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Researchers marvel at world’s deepest sea vents – Scientists looking at new life forms below the sea

KINGSTON, Jamaica (AP) — Researchers steering a remote-controlled submarine around the world's deepest known hydrothermal vents have collected numerous samples from sunless depths of the Caribbean Sea where blazing hot, mineral-rich fluid gushes from volcanic chimneys that look like gnarled tree stumps.
Jon Copley, chief scientist for the expedition of Britain's National Oceanography Centre, said yesterday that he believes that laboratory analysis in the coming months will reveal some new life forms that have evolved in the pitch-black vent areas of the Cayman Trough, more than three miles (five kilometres) below the sea's surface between the Cayman Islands and Jamaica.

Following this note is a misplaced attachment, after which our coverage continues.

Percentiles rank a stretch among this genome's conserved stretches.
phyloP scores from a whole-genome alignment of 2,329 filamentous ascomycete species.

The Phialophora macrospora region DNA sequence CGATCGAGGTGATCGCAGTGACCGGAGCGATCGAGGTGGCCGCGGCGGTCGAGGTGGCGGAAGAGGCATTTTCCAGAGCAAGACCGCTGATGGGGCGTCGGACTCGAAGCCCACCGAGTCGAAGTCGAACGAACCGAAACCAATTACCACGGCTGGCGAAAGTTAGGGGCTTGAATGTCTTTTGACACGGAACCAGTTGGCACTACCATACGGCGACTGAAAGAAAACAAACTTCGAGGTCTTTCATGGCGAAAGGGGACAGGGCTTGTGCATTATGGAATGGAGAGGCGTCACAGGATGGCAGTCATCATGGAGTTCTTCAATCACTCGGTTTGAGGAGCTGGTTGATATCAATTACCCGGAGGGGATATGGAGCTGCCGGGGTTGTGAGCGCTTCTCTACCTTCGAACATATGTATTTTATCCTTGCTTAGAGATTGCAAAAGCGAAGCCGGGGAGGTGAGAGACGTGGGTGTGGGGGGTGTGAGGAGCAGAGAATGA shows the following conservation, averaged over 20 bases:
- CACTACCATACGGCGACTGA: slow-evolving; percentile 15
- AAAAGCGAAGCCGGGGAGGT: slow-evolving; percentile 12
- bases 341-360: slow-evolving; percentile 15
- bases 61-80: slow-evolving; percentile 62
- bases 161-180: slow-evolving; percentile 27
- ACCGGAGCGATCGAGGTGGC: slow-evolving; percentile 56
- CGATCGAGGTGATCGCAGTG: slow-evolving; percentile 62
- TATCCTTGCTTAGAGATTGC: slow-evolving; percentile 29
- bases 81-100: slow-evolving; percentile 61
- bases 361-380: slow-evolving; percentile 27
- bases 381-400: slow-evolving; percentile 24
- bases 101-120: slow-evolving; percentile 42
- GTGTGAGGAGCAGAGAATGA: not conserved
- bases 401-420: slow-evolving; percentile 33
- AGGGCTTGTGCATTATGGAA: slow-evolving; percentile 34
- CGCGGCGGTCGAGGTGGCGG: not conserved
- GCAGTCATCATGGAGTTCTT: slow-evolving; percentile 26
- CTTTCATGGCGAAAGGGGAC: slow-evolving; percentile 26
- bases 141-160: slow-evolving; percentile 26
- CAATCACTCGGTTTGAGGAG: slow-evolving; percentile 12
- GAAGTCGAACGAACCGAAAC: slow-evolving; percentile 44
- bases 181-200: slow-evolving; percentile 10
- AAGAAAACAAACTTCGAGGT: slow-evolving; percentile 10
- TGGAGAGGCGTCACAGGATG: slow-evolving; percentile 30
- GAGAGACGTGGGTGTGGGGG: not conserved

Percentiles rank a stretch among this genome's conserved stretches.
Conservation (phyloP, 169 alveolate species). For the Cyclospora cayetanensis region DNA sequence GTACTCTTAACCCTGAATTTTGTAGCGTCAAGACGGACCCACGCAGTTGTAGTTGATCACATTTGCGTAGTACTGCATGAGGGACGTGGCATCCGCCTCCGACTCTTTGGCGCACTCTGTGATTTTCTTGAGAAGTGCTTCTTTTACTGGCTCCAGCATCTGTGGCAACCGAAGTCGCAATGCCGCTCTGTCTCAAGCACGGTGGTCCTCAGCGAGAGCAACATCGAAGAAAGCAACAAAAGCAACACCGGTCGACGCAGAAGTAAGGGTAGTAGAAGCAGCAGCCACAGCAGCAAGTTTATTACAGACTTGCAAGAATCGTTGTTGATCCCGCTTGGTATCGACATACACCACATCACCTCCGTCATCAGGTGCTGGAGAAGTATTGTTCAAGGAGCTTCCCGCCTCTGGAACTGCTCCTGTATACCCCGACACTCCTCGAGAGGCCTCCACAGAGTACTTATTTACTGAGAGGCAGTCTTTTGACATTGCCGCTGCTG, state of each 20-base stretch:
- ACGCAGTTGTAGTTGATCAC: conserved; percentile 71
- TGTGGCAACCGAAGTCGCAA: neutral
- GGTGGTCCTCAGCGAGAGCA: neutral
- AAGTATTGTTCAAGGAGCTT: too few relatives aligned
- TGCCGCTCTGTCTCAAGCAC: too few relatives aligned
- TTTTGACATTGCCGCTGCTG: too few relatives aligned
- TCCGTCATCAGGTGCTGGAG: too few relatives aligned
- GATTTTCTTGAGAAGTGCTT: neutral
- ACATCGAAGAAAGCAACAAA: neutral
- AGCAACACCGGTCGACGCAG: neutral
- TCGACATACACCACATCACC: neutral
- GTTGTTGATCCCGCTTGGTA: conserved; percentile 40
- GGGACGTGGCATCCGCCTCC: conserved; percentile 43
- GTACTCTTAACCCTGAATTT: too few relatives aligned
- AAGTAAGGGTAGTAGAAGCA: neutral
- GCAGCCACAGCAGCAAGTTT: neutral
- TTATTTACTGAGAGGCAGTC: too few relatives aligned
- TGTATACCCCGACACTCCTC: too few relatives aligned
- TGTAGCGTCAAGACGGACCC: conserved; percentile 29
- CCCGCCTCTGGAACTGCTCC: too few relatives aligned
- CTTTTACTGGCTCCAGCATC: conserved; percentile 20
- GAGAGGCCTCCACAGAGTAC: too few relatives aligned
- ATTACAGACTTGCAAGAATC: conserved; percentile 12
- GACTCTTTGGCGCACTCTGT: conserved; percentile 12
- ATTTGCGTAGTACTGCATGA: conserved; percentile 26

“From body form alone I am confident that we have found several new species on this expedition: probably a new species of sea anemone, a few species of bristle worms, and some small crustaceans,” Copley said in an email from the RRS James Cook research ship.

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